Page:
The Shape of the Eye is replete with medical terminology, including an informative historical review of the syndrome’s namesake, John Langdon Down. But, what you will come away with is a story about an actual individual, not just a story of diagnosis told by medicine. You will smile as Laura’s classmate imitates Laura’s way of speaking and explains to her father how “that’s how you say ‘yes’ in Laura;” you will laugh at Estreich’s goofiness with his children and misadventures at being a stay-at-home dad with half-finished home renovation projects; and, you will seethe when Laura’s mom answers THE question in the negative–no, she did not have prenatal testing–and the questioner asks “why not, in disbelief, almost in anger.” By the end, you may share the irony Estreich describes of medical advances making it so that Laura’s life could be saved, while medical advances in prenatal testing are proceeding so that lives like hers can be avoided.

In an interview about the book, Estreich shared how many, if not most of his readers are others who have a loved one with Down syndrome or have another connection. But, hopefully, that will not remain the case. If you like learning new things and doing so while reading beautifully written prose and, occasionally, laughing out loud, then you will enjoy The Shape of the Eye. Let me emphasize how beautiful the writing is: Estreigh is a published poet and his memoir is a wonderful read.

To finish, I wanted to end where Estreich does in the new Afterword to the paperback edition. Through Estreich’s writing about Laura’s medical complications, she approaches the brink of death. While reading, I did not have any thought about Down syndrome. Instead, I was just reading about a little girl in a precarious position. And, even though I knew she made it–I mean her photo at an older age is on the cover of the book–still, at page 37, I made a note in the margin that I found myself pulling for her to make it through. Fast forward to the Afterword, George writes, “One of the best parts of being Laura’s father is seeing how other people root for her.” Well done, George.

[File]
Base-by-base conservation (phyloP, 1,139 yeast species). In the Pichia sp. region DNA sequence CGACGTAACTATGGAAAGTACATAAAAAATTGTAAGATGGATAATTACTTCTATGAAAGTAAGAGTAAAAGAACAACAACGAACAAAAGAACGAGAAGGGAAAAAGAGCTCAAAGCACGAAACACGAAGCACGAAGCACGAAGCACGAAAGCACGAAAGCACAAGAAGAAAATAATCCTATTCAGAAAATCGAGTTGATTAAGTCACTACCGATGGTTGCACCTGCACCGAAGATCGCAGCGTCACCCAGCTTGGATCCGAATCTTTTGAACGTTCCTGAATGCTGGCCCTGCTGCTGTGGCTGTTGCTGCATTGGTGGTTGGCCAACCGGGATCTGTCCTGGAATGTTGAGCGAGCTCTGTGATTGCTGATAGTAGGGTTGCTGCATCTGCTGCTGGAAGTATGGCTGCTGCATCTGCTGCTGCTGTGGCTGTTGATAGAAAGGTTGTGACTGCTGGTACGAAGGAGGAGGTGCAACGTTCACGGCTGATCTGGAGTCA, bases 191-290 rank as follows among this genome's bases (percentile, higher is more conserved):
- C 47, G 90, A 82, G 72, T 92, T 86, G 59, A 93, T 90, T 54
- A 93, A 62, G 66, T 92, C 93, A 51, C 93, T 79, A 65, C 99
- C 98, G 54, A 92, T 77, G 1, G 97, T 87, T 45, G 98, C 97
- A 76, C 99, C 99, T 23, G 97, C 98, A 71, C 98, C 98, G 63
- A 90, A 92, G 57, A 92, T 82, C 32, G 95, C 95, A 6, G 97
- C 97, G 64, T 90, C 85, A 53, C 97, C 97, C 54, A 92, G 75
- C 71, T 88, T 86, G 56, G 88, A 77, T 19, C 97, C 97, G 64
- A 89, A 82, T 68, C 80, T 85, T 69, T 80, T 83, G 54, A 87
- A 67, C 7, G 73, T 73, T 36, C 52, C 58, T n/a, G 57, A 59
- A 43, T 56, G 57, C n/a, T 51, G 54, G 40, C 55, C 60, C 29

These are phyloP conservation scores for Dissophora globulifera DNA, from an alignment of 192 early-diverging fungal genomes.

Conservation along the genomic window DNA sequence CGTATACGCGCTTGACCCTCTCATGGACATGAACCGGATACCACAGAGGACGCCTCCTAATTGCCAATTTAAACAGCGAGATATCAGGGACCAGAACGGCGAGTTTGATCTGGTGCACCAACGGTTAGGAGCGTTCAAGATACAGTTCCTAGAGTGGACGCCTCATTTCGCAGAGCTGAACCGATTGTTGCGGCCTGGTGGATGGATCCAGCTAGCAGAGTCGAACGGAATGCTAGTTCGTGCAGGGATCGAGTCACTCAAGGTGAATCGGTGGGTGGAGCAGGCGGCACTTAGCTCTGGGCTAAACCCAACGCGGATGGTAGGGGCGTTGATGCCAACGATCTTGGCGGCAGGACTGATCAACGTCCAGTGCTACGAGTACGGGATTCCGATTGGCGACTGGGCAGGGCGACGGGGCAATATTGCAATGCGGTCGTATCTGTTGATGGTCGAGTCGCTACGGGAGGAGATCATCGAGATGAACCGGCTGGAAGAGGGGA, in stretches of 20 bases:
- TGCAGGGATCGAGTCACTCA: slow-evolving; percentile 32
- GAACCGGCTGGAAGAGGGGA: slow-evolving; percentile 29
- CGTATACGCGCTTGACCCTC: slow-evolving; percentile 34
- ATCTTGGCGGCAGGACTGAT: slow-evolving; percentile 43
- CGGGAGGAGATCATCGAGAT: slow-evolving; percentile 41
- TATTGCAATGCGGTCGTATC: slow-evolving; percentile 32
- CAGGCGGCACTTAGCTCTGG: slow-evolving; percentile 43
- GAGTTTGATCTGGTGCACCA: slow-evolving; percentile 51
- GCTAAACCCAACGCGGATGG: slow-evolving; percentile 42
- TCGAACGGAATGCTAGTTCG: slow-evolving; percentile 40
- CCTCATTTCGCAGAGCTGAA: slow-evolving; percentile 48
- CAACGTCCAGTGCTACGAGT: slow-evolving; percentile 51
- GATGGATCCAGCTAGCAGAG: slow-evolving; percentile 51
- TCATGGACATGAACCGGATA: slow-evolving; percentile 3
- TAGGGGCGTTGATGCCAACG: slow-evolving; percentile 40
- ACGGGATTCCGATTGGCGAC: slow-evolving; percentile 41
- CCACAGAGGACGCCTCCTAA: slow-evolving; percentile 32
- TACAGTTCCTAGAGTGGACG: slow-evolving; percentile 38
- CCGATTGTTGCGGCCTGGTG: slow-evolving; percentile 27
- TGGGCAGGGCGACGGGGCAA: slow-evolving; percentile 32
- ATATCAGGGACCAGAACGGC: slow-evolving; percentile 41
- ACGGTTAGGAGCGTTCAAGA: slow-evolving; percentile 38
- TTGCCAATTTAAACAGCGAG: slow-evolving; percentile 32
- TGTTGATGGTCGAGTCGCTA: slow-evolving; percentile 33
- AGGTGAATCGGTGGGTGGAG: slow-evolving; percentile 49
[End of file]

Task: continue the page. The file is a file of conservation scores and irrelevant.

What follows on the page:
Special thanks to Alison Piepmeier for sending me my copy of The Shape of the Eye as a winner in her book give away contest. The contest is closed, but please enjoy her blog


  1. Karen Prewitt says:

    Read this book when it was first released in 2011-a terrific book, especially since so few are written from a father’s perspective. Yay George!

  2. So glad you enjoyed the book, Mark! I agree–I think it’s an excellent piece of writing, and it raises so many important ideas while telling George’s story and Laura’s. I recommend it enthusiastically!


  1. […] a complement to Meriah’s question, George Estreich (whose excellent book I reviewed here) offered his thoughts on the new research. Estreich, as he typically does, better expressed the […]

  2. […] prenatal screening. I reviewed Estrich’s excellent book, The Shape of the Eye, at this post. I look forward to meeting him in person for the first […]